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Harmonics are string special effects, sounding much like the tones produced by a flute or recorder.
When studying how sound is created, you learned how sound waves and pitch frequency create pitches. Harmonics are created when partial segments of the string are placed into vibration action, while others remain still.
Harmonics are also called Flageolets.
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The two types of string harmonics are:
Natural Harmonics and Artificial Harmonics
Natural Harmonics are created when floating only one fingertip contact at specific string locations, on the surface of the string. All natural harmonics are at proportional locations on the string.
Artificial Harmonics are created when depressing the string with one fingertip, while floating another fingertip contact at specific intervals higher than the other finger.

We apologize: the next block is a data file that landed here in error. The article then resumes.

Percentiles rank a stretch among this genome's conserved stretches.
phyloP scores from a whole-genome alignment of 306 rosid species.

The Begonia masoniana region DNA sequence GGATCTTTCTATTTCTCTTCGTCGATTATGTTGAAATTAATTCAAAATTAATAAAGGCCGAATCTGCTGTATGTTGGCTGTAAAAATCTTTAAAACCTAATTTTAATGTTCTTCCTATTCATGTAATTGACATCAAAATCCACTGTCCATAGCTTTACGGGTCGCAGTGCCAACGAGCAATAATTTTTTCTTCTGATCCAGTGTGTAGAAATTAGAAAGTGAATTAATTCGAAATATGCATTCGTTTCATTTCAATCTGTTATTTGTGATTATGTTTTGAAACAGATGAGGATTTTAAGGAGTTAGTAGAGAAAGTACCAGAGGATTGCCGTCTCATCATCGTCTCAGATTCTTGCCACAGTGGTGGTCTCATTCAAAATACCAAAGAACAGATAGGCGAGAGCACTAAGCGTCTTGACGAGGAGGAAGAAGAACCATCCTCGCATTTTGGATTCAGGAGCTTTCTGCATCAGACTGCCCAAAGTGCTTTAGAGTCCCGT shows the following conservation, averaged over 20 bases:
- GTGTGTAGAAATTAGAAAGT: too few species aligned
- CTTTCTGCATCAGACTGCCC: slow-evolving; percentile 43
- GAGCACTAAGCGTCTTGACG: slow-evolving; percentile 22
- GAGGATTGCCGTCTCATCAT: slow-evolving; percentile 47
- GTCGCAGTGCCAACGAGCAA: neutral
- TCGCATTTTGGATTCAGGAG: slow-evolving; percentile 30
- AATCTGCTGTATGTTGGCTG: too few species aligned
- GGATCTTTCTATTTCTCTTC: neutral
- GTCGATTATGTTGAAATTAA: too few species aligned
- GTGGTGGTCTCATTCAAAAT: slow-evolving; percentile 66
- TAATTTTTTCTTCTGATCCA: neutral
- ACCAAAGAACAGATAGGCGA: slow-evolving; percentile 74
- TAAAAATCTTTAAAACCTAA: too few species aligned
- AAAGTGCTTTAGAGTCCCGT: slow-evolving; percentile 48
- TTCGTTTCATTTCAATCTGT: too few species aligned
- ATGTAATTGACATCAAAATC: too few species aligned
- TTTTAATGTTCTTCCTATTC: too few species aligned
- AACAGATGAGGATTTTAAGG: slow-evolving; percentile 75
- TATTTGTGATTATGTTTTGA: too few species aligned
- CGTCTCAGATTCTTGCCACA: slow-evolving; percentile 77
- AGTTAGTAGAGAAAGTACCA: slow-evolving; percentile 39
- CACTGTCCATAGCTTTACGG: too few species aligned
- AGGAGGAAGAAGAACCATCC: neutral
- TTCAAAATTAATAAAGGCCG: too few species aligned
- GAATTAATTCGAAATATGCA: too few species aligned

Natural Harmonics are by far, more frequent. When shifting up only one string producing a one octave scale, the top pitch is the most common harmonic string location. The harmonic one octave higher than the open string is the result. This is the place where the string is exactly divided at the halfway point. At every other proportional string location, additional harmonics can be created.
Artificial Harmonics are less common. On the violin and the viola, placing the index finger firmly down on the string and at the same time floating the pinky on the same string, a perfect fourth higher, produces a harmonic that sounds two octaves higher than the location of the index finger. Cello and Bass players include the thumb, which makes it possible to reach the perfect fourth interval span.
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When performing harmonics, always be certain to maintain a consistent bow contact point.
Every harmonic has a distinct bow placement, one that allows the string to produce the desired harmonic effect!
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